Tips, tricks, and tech to make the most out of your coworking experience

Here’s a coworking tip: Find a private spot to make that sales pitch.

Make Coworking Work

After speaking to owners and employees of eight different coworking spots across the country, one thing is clear – we’re all forgetting our chargers.

We also gathered plenty of tips on what to pack, how to make connections, and what’s considered poor form – we’re looking at you coworking nail clipper.

What should I pack?
The before mentioned chargers are just the beginning. Our experts also suggested water bottles, sweaters, snacks, and a good set of noise canceling headphones.

Zoltan Szalas, the cofounder of coworking membership platform Croissant swears by JBL Everest 700 headphones. “They have an amazing noise cancellation function when you turn them on,” he told us. “Once you put on some music you won’t be able to hear any noise around you.”

What tech do I need?
Erin Gifford the marketing director at Cove, with coworking locations in DC and Boston, suggests myNoise, a site that allows users to customize your noise machines. (Read up on myNoise on the Cove company blog.)

Jerome Chang, the founder, architect, and owner of BLANKSPACES, a LA-based coworking business, suggests downloading the Duet Display app on your tablet to use as a second screen.

“If your coworking space has a communication tool (we use Slack) USE IT!!,” says Sarah Coker of Vessel Coworking, also in Austin. “It’s fantastic for networking, helping each other out with specific trades (‘help I need a lawyer/designer/UX person/writer etc.’).”

How can I meet other members?
Head to the pantry. Almost every coworking employee we spoke to said the pantry or kitchen was the place to meet other members. You’ll know for sure that the member isn’t busy at work if they’re grabbing a snack or a cup of coffee.

Take your business cards out. Shana Glenzer, the CMO at MakeOffices, which has multiple locations in DC, Philadelphia and Chicago, told us.”Business cards are crucial. You’re constantly meeting new members, who may have the insights or connections to help move your business forward.”

And take your headphones off–headphones are “the universal sign for don’t bug me,” said Stormy McBride, the community manager of Link Coworking in Austin.

“Make sure you know the community manager,” suggested Felicity Maxwell, a partner at fibercove, another coworking space in Austin. “They facilitate lots of events and generally know everyone in the space, so when they know you, you’ll know everyone else.”

How can I be most productive?
“Move around in the space,” said Gifford. “Cove provides a variety of seating options, including group desks, individual desks, lounge sections, standing desks, and quiet versus social sections. Depending on the task at hand, discover the seating area that works best for you.”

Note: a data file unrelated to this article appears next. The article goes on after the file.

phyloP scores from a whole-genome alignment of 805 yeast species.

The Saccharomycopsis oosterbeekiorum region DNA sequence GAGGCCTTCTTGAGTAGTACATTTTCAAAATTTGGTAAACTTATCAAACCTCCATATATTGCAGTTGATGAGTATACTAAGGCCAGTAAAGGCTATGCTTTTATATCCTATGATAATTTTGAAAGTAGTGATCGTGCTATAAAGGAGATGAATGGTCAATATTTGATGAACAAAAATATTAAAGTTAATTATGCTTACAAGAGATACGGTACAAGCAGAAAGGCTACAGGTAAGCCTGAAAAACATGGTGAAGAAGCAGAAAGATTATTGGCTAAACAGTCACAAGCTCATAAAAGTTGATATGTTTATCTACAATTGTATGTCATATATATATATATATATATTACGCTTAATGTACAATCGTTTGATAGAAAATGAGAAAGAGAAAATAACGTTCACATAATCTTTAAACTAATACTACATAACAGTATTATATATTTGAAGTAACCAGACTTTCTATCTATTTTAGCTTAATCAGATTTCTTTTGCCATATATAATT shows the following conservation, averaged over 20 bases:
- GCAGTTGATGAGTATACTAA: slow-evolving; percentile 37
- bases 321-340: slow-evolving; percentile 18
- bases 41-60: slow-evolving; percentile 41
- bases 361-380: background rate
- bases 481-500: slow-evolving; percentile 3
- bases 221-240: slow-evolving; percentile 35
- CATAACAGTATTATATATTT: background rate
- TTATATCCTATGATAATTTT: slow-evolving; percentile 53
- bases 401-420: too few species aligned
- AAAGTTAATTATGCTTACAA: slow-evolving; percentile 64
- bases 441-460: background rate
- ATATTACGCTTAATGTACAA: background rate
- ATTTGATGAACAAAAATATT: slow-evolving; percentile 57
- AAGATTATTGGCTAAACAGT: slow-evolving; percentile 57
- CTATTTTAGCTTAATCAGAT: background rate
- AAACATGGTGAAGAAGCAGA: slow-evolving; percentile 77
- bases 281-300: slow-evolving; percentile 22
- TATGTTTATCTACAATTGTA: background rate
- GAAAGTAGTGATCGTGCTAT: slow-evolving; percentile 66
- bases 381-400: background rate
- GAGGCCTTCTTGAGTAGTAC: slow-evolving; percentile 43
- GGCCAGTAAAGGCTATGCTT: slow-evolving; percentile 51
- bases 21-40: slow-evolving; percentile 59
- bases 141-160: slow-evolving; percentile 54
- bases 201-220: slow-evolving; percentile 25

“Be consistent,” said Vessel’s Coker. “Make a plan with a coworker friend that you’ll meet for coffee there every morning at 9:00 or something. You’re on your own, so the temptation to use a coworking space as a supplement is real, but we see the most success with people doubling down and making this their work home.”

What shouldn’t I do?
“You never wanted to be that college roommate who left dirty dishes in the sink for days, and you don’t want to be that kind of coworking member,” said MakeOffices’ Glenzer.

Another faux pas: “Sleeping on communal couches!” said Lisa Skye Hain, a co-founder, of health and wellness focused coworking space Primary, in New York City. “Unless it is clearly marked ‘nap area/room’, it isn’t cool to curl up on random couches in coworking spaces.”

The most common coworking sin is speaking loudly on the phone, we were told. “Spaces have phone booths for a reason,” said Croissant’s Szalas. “Chances are no one wants to hear your sales pitch for the 20th time. You need to make calls–a lot of them? Get a phone booth for a few hours and pitch away.”

And we think this one should go without saying, but Chang over at BLANKSPACES said, “Please don’t clip your nails here.”

Happy coworking!

Our Coworking Experts:
Zoltan Szalas, Co-Founder, Croissant
Coworking passports in NYC, DC, and Boston

Erin Gifford, Marketing Director, Cove
Locations in DC and Boston

Jerome Chang, Founder, Architect, and Owner, BLANKSPACES
Three locations in LA

Sarah Coker, Co-Founder and Manager, Vessel Coworking
Located in Austin

Shana Glenzer, CMO, MakeOffices
Locations in Chicago, Philadelphia, and DC

Stormy McBride, Community Manager, Link Coworking
Locations in Austin

Felicity Maxwell, Partner, fibercove
Located in Austin

Lisa Skye Hain, Co-founder, Primary
Located in NYC


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